At the height of the Vietnam War, when thousands of young men his age were being killed in a pointless and tragic conflict, Willard was enjoying the first of his deferments — in France. That makes his remarks today about Memorial Day all the more jarring.
“As we observe Memorial Day, we owe thanks to the many Americans who have fought and died to defend our country,” Romney said. “Those patriots who are on the battlefields today or have gone to battlefields in the past, some never to return, have left us a stronger country, a great nation that, whatever its divisions, shines as a beacon of liberty before the peoples of the world.”
I think very few historians would agree that losing nearly 60,000 troops in Vietnam, while killing over a million North Vietnamese made us a stronger country. Moreover, I doubt many analysts would conclude that taking 40,000 casualties in Iraq and Afghanistan and killing a couple hundred thousand Iraqis and Afghanis over the past decade have left us stronger, either. (It should be noted that none of Willard’s five sons served in Iraq or Afghanistan.)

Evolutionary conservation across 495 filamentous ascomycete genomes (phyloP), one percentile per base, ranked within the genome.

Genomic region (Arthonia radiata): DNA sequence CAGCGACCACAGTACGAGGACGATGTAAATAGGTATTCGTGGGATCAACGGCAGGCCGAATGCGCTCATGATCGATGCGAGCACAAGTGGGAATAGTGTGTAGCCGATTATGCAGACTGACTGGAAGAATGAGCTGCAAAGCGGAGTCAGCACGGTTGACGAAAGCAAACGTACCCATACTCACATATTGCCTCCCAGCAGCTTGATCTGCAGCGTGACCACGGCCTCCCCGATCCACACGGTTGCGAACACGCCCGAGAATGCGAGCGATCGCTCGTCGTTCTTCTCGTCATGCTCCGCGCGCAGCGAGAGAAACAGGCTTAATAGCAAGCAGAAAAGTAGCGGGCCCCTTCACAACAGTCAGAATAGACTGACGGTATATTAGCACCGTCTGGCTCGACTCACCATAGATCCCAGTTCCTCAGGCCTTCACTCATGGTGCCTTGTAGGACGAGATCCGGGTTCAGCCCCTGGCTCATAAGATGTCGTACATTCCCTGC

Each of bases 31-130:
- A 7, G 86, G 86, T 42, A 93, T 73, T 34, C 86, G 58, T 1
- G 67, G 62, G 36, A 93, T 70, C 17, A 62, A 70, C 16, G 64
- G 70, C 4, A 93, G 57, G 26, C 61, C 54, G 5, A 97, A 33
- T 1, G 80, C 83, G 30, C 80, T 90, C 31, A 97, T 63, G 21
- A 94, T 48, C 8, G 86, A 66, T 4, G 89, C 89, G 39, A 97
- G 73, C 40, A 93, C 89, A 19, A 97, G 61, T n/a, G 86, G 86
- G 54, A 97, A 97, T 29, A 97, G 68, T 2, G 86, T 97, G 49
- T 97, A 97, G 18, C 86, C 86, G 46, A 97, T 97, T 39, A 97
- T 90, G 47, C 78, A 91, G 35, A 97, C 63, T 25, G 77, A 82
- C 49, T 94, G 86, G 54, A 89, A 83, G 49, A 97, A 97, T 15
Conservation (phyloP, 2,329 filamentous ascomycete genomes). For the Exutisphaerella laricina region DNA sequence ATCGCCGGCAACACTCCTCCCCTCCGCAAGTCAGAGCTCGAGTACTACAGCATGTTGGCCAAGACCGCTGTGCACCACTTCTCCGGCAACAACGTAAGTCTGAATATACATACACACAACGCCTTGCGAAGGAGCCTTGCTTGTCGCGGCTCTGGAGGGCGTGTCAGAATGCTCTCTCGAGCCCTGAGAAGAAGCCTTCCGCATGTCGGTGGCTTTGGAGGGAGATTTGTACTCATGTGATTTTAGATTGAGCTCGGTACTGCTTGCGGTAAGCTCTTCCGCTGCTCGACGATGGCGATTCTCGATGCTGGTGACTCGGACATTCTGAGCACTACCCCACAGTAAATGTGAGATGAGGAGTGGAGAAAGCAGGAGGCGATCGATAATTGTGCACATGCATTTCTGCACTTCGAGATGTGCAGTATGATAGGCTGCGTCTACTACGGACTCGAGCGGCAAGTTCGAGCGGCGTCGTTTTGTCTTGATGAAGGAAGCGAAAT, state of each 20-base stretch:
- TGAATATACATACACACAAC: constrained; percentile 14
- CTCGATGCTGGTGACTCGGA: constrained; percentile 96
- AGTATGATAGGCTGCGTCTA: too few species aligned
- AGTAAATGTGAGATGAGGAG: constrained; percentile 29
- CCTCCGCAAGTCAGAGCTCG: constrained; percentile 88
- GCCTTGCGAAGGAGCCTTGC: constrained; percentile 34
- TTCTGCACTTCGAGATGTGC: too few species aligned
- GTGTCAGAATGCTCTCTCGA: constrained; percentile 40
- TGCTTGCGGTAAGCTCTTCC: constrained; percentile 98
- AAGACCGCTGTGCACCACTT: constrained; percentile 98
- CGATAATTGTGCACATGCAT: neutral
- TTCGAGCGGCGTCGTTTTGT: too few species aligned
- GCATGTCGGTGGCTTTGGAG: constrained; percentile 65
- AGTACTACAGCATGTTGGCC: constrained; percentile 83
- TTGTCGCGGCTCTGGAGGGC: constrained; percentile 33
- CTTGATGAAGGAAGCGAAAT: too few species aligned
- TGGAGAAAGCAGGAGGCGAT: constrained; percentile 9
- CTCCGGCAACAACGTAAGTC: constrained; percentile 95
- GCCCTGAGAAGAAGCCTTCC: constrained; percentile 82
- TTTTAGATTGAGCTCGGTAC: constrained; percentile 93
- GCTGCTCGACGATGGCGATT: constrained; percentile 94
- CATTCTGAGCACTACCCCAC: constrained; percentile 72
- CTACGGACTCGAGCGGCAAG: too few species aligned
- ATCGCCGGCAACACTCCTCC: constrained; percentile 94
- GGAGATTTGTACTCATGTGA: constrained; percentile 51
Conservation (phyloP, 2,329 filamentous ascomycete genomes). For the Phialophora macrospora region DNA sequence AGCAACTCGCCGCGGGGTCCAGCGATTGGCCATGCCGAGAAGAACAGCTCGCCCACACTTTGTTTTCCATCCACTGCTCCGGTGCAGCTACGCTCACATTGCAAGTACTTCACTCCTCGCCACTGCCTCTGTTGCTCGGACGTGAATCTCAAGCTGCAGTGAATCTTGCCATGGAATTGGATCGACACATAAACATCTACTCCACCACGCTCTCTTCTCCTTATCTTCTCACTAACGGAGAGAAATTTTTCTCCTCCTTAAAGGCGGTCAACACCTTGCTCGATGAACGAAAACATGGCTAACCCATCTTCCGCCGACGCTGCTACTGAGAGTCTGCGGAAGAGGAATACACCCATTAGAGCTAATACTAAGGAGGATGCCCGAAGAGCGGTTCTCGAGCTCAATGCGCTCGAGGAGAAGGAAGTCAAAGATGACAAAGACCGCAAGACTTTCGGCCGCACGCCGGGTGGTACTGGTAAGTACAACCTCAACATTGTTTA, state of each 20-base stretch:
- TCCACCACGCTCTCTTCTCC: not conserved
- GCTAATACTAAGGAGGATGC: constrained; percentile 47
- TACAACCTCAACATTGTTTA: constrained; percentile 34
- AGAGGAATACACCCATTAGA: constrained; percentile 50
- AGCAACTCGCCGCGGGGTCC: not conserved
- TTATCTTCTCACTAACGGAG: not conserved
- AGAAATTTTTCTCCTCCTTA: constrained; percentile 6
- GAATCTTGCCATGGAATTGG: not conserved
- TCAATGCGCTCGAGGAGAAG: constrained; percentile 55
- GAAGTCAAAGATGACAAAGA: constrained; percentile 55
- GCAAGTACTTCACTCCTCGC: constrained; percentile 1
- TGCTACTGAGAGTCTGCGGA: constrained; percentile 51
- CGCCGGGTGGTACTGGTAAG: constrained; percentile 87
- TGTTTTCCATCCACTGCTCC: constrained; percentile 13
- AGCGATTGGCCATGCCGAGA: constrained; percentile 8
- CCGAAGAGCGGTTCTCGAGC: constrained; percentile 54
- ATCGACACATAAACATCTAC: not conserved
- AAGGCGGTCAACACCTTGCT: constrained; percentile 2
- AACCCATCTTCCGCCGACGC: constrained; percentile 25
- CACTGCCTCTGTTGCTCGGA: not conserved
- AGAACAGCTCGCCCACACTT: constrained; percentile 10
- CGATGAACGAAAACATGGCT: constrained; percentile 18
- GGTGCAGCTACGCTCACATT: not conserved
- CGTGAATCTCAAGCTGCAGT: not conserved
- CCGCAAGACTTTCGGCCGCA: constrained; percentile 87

Anyway, the perverse notion that all wars in which American soldiers die are good and make us stronger is simply refuted on its face. And someone who intentionally avoided serving in one of America’s bloodiest mistakes — and whose sons did the same a generation later — should know that.